“Daisuke Ichiba is not a manga artist, he is a drawer of beautiful women!”
There are few Japanese underground creators that can hold sway over a select few and never pierce into the larger collective. Certainly, the likes of Suehiro Marou, Shintaro Kago, and (digging even deeper) Kazuichi Hanawa have become notable names with manga fans who find interest in the extremes – notably, erotic grotesque nonsense. However, Ichiba stays a fringe among the obscure unknown to many outside of a dedicated fan base. Arguably, because Ichiba is, in fact, “not a manga artist”. This self-proclamation, which reflects favouritism on art over narrative works, has led to the creator’s ‘manga’ to stay in the obscure, completely inaccessible to Western readers as a result. Thankfully, the deviants over at Hollow Press have seen fit to release this title (along with his previous work “The Life of Namazuko“), showing Ichiba is a unique and profound talent worthy of further exploration.
The story of KSKHH is hard to piece together or formulate into a general summary. Instead, what the reader will get is a splattering of ideas and characters who are similarly bound by an obsession with sex and radical ideologies. Conversely, some characters exist to reflect a general stupidity and naivety that allows such extreme personalities to climb into places of control where they can exploit other. For example, the young warehouse worker whose insultingly simple views on love become a constant joke and her simplicity ripe for exploitation. Admittedly, the work has an easy yet effective tell: as the more mundane or idiotic a character is, the more cruelly they are drawn. For example, the office worker presented in an obnoxious and loud style that reflects her (lackof) persona.
However, the lack of cohesive narrative and extreme personas doesn’t besmirch the validity of Ichiba’s narrative. Text is engaging, delivered in an assured and boisterous manner that makes the controversial nature of the text almost poetic in flow – there are many reflections that will give readers pause to interpret. Simultaneously, Ichiba is not afraid to divulge into crass humor that is equal parts uncomfortable and hilarious. A rather morbid example comes from a fictional persona that Ichiba introduces to teach the readers how to write manga. This lecherous man happens to have a young ward under his wing which becomes the subject of venting frustrations, both verbally and physically. Disturbing? certainly, but Ichiba’s embrace of all manner of taboos’ comes with a playful wit that ensures it is not just shock value for the sake of eliciting a visceral reaction from his audience.
It is easy to see the nature of the disturbing content– the unabashed way sexual violence and manipulation exists within the world portrayed by the artist– and how such sentiments have kept him forever bound to the underground. Certainly, the book contains all manner of perversion, including assault and self-mutilation, presented to push a serious narrative as well as in jest of accepted norms. As previously mentioned, the delivery in which Ichiba approaches such subject matter is as an absurdist who punctuates his point with offensive material as opposed to making these extremes the driving force of his work. Arguably, defining the work by its extremities, either good or bad, would be an overtly simplistic interpretation.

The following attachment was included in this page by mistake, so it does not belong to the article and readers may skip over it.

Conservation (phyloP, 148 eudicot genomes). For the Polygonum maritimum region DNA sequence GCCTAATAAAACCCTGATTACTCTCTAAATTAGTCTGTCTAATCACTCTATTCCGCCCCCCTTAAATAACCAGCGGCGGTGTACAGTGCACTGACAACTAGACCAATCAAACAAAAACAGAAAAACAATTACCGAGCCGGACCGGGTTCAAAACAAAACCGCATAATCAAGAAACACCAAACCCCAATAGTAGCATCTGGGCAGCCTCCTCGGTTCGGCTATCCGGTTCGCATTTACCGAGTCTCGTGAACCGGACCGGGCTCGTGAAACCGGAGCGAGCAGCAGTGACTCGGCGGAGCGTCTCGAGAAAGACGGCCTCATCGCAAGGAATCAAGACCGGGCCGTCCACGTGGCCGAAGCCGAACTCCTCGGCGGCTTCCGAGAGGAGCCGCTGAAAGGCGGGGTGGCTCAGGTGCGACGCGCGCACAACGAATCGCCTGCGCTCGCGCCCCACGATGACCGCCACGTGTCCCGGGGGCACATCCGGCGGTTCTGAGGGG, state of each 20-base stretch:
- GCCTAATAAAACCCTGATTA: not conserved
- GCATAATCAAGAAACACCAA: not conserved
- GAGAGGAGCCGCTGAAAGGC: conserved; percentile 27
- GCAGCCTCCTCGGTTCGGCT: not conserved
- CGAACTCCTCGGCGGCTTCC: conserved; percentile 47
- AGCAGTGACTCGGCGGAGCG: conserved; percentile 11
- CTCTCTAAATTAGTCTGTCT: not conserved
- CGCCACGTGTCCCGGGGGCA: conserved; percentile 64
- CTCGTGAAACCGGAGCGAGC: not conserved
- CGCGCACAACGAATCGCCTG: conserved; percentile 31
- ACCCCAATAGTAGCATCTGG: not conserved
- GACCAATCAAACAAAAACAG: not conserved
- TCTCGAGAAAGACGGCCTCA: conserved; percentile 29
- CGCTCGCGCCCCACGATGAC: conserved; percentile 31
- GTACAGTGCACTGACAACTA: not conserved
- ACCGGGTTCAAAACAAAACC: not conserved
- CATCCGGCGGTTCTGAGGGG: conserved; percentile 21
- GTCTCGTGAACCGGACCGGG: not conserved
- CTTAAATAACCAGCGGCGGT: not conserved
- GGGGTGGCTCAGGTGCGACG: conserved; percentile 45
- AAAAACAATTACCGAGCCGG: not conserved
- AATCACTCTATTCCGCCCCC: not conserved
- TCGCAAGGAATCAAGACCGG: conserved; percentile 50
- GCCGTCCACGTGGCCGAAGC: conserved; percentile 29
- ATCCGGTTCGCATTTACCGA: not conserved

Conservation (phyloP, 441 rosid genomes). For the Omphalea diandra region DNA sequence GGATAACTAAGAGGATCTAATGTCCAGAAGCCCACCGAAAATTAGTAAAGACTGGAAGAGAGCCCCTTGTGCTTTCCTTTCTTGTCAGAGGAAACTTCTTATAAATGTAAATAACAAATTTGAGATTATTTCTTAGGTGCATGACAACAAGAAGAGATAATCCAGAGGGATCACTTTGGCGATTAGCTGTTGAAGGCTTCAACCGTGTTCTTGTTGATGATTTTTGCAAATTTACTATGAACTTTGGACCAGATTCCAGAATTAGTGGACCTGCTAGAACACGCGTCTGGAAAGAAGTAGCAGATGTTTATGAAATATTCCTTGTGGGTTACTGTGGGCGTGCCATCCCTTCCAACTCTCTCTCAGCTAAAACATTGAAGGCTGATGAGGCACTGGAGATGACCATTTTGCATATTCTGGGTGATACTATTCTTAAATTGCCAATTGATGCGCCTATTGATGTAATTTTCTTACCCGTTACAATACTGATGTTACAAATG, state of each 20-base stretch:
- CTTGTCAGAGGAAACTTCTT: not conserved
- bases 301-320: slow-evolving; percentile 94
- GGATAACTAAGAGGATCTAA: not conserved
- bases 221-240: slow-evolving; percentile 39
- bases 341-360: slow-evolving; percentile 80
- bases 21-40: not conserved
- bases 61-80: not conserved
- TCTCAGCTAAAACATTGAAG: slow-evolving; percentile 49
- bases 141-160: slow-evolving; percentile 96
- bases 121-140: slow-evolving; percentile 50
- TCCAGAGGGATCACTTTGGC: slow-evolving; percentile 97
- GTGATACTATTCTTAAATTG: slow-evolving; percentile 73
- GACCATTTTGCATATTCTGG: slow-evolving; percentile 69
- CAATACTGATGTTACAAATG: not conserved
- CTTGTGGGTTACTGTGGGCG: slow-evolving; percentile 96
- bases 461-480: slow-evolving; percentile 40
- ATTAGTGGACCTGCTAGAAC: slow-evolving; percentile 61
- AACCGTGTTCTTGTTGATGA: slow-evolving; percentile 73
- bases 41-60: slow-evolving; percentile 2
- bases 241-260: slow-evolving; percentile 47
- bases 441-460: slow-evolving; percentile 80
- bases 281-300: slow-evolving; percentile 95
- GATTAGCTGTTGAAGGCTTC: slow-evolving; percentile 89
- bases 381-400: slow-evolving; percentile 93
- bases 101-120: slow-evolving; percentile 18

Taking a step back from trying to define the chaotic narrative structure of the work, the undeniably greatest draw to KSKHH lies in the art. A strongly clear, defined vision of female sexuality/divinity, combined with a crude and frenzied approach, makes for a beautifully disorienting aesthetic. In addition, Ichiba uses the collage approach of taking photos and kanji to frame the images – the pages of the book are awash with a disturbingly fascinating visual presence that keeps the eyes lingering on the page – the amount of detail can be stunning. The book gives the sensation of a guided chaos as concrete forms are surrounded by an abundance of textures that has the reader explore both in equal measure. In addition, the arts focal point often rests in Ichiba’s celebration of the female form to give a perverse sense of beauty surrounded by filth. Arguably, the mangaka’s work can be defined as a series of sharp contrasts in visual mediums and a narrative that is open to interpretation of the reader.
Having the physical work of Ichiba in print is an utterly unique way to experience his work, seeing it in print, versus online, exemplifies the amount of detail put into each illustration. Positively, the title landed in the hands of Hollow Press, their releases always stunning. In particular, their willingness to experiment with format has resulted in releases that are meant to be cherished and displayed (La Gameti by David Genchi being one particular title I come back to over an over again). KSKHH, unsurprisingly, upholds the high quality standard of print to be expected, including a gorgeous glossy cover with removable dust jacket (soft cover edition). Furthermore, the translation work on this title reads and flows in a way that is easy to follow, an impressive given how busy the panels can get.
KSKHH is an impressive release, a true look into the beauty of Japanese underground publishing. Fans of alternative and experimental manga owe it to themselves to dive deep into the depraved and beautiful visions of Ichiba. However, the previously released The Life of Namazako represents a more complete realization of the artists work and offers a slightly more cohesive narrative. That title is easily a five star release, and KSKHH only suffers from being the second release and falling slightly short of the previous. Essentially, if you can only acquire one title, start with The Like of Namazako, though I would easily recommend grabbing both.
Check out the Hollow Press official Site for More Titles
Visit Daisuke Ichiba’s official site